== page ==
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Local action of intrahypophyseal implants of estrogen as revealed by staining with peroxidase-labeled antibody Supported in part by research grants from the USPHS (HD 03159-02) and from the University of Michigan Horace H. Rackham School of Graduate Studies.

dc.contributor.authorGersten, Brian E.en_US
dc.contributor.authorBaker, Burton L.en_US
dc.date.accessioned2007-04-06T17:41:11Z
dc.date.available2007-04-06T17:41:11Z
dc.date.issued1970-05en_US
dc.identifier.citationGersten, Brian E.; Baker, Burton L. (1970)."Local action of intrahypophyseal implants of estrogen as revealed by staining with peroxidase-labeled antibody Supported in part by research grants from the USPHS (HD 03159-02) and from the University of Michigan Horace H. Rackham School of Graduate Studies. ." American Journal of Anatomy 128(1): 1-19. <http://hdl.handle.net/2027.42/49649>en_US
dc.identifier.issn0002-9106en_US
dc.identifier.issn1553-0795en_US
dc.identifier.urihttps://hdl.handle.net/2027.42/49649
dc.identifier.urihttp://www.ncbi.nlm.nih.gov/sites/entrez?cmd=retrieve&db=pubmed&list_uids=4193920&dopt=citationen_US
dc.description.abstractThe direct action of 17 Β-estradiol and cholesterol on cells of the pituitary pars distalis, as revealed by staining with peroxidase-labeled antibody, was studied in female rats. Pellets of pure cholesterol and of estradiol mixed with cholesterol were implanted into the left lobe of the pars distalis 14–32 days after ovariectomy and left in place for 7–16 days. Rabbit antisera to rat prolactin, human growth hormone, human chorionic gonadotropin (for gonadotropes — presumably luteinizing hormone cells), and porcine corticotropin were used. In no case were cells altered in the contralateral lobe of the pars distalis; cholesterol likewise had no significant effect on the ipsilateral lobe. However, in the ipsilateral lobe containing an estrogen pellet, prolactin cells were hypertrophied and hyperplastic; cells assumed to be responsible for luteinizing hormone secretion were reduced in size and stained more intensely; and growth hormone cells were reduced in size. Corticotropin cells remained unaffected. For the most part estrogenic effects were distributed ventrally, caudally and laterally from the pellet and not far medially, never reaching the midline. It was concluded that estrogen acts directly on the hypophysis, the spread of the effects reflecting the direction of blood flow within the gland. These observations support the hypothesis that the pituitary gland serves as a site for feedback action by estrogen.en_US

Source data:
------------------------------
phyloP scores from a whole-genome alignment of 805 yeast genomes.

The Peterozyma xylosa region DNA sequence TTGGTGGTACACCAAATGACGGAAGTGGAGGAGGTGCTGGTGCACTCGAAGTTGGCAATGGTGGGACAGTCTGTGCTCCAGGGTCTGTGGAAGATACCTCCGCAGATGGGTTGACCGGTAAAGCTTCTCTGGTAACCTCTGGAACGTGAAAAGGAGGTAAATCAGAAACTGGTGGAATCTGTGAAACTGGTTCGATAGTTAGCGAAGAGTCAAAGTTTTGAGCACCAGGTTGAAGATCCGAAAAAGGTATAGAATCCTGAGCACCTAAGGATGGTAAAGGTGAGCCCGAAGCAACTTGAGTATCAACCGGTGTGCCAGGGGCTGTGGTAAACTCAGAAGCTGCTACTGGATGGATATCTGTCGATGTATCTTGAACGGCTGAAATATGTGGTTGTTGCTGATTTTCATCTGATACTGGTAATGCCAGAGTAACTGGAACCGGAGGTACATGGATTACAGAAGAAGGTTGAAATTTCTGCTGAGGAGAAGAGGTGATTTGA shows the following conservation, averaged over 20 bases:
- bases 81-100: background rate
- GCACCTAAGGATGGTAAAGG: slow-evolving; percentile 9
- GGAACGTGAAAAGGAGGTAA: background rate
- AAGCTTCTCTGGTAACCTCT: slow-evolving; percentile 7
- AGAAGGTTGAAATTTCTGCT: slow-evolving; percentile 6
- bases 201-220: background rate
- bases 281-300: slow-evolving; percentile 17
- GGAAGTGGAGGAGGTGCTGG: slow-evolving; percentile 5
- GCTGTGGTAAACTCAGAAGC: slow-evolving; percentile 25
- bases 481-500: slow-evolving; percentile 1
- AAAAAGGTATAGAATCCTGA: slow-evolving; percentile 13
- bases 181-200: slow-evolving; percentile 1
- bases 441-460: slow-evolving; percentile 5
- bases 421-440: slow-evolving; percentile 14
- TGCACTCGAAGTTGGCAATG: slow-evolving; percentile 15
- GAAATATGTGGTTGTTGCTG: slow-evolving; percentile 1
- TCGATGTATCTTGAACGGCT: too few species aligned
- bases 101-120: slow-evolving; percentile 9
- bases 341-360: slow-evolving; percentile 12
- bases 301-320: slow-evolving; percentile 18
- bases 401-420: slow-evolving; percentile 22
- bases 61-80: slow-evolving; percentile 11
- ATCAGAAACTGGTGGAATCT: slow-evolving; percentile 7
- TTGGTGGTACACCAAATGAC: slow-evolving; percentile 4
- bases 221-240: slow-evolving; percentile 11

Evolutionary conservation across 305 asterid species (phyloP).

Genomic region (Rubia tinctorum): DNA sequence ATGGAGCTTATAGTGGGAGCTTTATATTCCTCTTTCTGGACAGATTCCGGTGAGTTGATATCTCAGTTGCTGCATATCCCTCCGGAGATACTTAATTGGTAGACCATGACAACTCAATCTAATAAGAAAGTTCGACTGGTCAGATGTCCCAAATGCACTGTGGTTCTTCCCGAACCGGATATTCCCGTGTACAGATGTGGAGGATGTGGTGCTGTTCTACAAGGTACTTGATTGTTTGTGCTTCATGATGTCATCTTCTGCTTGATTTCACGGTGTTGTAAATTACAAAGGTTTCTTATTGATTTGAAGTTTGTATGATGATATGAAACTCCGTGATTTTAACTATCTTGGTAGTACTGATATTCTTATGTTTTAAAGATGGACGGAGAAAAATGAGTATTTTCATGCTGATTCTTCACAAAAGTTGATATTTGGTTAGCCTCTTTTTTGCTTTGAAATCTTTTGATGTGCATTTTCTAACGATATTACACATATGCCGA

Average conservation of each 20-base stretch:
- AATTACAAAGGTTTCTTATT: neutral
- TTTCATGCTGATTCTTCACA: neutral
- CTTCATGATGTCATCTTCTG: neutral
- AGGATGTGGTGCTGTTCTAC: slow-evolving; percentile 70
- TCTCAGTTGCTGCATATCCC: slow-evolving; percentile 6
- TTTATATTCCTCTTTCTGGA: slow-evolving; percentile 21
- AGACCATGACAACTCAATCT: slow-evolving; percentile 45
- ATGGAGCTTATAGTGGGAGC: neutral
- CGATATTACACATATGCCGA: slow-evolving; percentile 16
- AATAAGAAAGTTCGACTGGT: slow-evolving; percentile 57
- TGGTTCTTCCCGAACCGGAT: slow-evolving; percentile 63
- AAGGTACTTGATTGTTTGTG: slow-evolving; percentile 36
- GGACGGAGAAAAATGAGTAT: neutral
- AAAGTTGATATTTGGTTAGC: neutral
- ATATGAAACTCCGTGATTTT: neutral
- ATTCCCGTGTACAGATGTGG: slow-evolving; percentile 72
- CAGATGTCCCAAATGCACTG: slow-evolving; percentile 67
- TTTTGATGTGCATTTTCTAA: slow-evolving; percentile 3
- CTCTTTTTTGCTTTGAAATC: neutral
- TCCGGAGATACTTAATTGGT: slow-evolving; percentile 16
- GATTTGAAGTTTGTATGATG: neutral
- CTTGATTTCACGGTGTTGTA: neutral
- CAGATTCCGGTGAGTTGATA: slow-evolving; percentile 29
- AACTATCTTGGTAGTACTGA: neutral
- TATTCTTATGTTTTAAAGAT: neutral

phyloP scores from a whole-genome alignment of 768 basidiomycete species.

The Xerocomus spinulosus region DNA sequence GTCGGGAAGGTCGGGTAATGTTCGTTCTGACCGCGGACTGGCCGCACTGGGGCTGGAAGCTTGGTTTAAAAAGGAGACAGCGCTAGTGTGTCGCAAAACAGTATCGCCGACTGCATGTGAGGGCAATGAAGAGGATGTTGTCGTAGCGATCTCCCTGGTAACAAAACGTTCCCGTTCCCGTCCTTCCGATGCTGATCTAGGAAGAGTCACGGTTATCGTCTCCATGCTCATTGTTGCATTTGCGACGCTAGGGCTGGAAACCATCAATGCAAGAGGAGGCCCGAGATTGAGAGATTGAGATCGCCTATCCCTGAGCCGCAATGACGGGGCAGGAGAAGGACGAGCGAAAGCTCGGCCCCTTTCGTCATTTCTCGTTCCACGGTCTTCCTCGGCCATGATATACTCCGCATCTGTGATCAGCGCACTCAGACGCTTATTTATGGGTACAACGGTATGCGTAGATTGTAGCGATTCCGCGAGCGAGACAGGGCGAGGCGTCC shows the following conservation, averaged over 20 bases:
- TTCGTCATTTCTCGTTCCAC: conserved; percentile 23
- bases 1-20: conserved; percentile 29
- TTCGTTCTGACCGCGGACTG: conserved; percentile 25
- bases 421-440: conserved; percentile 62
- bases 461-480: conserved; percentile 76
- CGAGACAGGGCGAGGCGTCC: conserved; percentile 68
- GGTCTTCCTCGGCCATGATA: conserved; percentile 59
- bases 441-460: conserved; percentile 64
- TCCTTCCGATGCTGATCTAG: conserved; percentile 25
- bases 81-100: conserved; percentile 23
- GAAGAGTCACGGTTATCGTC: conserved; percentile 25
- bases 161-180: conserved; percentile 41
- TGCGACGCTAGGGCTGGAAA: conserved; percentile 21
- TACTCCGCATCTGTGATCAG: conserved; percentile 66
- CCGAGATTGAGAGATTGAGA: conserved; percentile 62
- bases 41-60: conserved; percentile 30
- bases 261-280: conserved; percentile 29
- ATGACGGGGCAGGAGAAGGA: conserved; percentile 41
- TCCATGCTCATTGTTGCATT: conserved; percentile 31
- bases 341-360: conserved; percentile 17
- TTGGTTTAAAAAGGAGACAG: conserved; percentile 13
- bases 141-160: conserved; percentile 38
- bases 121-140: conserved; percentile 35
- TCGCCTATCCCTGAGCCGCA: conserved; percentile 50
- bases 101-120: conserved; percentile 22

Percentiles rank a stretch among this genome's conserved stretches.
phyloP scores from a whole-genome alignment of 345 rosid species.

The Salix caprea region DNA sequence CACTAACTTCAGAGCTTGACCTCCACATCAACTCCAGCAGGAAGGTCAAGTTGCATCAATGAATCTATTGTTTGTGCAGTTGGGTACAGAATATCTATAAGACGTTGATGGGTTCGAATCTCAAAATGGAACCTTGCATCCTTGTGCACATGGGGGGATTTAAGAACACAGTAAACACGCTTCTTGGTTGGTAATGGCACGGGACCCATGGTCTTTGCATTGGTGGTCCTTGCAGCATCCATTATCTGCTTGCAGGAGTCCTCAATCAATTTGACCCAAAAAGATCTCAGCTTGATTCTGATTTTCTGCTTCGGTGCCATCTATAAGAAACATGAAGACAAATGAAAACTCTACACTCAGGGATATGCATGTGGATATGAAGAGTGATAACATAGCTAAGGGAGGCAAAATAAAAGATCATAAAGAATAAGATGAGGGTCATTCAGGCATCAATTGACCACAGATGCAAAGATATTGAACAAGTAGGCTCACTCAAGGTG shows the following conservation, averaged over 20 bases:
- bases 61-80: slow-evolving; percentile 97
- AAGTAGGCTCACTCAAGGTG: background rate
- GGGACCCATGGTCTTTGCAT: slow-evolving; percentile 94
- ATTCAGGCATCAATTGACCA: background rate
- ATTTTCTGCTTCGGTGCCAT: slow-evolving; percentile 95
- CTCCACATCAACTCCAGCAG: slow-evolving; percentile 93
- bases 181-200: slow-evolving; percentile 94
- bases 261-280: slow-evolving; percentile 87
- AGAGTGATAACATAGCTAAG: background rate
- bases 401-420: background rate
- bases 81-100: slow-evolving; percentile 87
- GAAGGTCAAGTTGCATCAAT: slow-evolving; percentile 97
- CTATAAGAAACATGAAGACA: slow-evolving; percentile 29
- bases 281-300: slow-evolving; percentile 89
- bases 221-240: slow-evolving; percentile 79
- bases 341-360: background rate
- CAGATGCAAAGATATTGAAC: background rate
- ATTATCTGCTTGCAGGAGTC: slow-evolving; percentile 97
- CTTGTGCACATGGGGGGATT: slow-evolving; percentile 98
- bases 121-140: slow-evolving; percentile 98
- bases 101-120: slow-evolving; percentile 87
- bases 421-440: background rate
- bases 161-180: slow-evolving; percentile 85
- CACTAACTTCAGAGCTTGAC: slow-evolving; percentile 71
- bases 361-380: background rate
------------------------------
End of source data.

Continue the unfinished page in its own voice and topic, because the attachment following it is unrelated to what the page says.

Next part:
dc.format.extent1816649 bytes
dc.format.extent3118 bytes
dc.format.mimetypeapplication/pdf
dc.format.mimetypetext/plain
dc.publisherWiley Subscription Services, Inc., A Wiley Companyen_US
dc.subject.otherLife and Medical Sciencesen_US
dc.subject.otherCell & Developmental Biologyen_US
dc.titleLocal action of intrahypophyseal implants of estrogen as revealed by staining with peroxidase-labeled antibody Supported in part by research grants from the USPHS (HD 03159-02) and from the University of Michigan Horace H. Rackham School of Graduate Studies.en_US
dc.typeArticleen_US
dc.rights.robotsIndexNoFollowen_US
dc.subject.hlbsecondlevelMedicine (General)en_US
dc.subject.hlbtoplevelHealth Sciencesen_US
dc.description.peerreviewedPeer Revieweden_US
dc.contributor.affiliationumDepartment of Anatomy, The University of Michigan Medical School, Ann Arbor, Michigan 48104en_US
dc.contributor.affiliationumDepartment of Anatomy, The University of Michigan Medical School, Ann Arbor, Michigan 48104en_US
dc.identifier.pmid4193920en_US
dc.description.bitstreamurlhttp://deepblue.lib.umich.edu/bitstream/2027.42/49649/1/1001280102_ftp.pdfen_US
dc.identifier.doihttp://dx.doi.org/10.1002/aja.1001280102en_US
dc.identifier.sourceAmerican Journal of Anatomyen_US
dc.owningcollnameInterdisciplinary and Peer-Reviewed


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